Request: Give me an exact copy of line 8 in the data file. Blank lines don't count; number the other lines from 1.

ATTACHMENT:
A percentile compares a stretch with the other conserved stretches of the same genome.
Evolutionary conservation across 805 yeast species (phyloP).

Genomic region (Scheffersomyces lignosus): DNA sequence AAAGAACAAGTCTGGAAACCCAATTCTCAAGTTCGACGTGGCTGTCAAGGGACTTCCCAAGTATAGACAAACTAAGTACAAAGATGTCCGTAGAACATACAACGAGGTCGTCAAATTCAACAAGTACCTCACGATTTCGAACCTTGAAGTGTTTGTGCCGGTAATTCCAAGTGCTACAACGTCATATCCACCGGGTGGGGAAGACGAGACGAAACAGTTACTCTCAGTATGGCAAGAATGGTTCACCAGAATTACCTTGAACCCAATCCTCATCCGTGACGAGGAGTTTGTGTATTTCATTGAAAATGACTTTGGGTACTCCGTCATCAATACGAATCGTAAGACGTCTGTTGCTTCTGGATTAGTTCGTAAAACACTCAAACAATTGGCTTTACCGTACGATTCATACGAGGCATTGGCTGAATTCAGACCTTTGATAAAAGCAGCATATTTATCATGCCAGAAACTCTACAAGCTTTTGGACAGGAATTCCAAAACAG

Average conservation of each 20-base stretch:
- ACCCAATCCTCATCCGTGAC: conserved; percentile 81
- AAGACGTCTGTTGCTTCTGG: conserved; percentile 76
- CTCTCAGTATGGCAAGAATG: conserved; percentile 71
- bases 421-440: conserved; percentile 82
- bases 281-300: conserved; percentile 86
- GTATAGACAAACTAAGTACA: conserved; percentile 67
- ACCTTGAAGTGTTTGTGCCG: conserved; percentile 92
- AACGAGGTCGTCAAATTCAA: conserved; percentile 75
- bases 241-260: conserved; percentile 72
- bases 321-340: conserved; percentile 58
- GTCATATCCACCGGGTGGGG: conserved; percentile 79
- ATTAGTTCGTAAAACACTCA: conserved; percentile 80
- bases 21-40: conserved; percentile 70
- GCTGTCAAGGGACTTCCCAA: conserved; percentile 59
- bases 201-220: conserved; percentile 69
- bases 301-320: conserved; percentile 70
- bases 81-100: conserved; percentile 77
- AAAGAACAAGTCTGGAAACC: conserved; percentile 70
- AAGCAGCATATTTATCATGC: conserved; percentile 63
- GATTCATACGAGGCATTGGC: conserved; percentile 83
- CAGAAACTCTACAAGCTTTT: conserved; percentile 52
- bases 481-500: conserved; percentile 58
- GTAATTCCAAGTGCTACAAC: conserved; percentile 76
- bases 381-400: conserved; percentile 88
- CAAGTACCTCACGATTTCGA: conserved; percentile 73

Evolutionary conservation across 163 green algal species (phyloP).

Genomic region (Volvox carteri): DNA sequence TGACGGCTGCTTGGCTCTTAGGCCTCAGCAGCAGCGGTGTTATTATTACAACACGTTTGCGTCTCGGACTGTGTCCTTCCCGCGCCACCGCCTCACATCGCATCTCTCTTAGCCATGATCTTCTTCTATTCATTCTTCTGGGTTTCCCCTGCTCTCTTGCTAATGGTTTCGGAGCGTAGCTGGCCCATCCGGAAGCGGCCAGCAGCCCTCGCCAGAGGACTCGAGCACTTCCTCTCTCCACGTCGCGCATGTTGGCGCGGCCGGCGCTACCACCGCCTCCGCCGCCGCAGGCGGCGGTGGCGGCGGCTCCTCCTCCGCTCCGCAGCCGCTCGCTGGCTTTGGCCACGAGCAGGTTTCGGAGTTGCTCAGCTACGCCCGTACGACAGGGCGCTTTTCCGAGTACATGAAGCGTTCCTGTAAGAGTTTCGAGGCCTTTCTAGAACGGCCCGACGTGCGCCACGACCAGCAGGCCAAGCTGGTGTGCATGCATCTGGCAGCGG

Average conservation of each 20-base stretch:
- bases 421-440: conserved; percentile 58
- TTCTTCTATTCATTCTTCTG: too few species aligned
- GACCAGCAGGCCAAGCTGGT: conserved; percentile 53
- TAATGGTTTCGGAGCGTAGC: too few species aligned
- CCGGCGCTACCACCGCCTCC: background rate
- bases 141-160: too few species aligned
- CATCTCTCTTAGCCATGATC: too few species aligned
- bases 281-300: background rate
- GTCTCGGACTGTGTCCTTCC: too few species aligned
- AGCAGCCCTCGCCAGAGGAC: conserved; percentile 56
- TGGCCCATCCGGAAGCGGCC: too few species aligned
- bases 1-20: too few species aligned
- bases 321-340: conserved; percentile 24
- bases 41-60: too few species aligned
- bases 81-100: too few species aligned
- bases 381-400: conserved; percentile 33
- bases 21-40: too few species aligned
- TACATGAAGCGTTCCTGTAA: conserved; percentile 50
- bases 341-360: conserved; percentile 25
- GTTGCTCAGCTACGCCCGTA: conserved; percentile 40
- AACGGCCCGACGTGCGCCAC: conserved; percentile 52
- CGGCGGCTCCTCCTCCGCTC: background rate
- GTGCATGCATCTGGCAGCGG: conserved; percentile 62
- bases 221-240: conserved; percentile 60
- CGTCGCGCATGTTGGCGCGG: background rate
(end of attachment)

- bases 421-440: conserved; percentile 82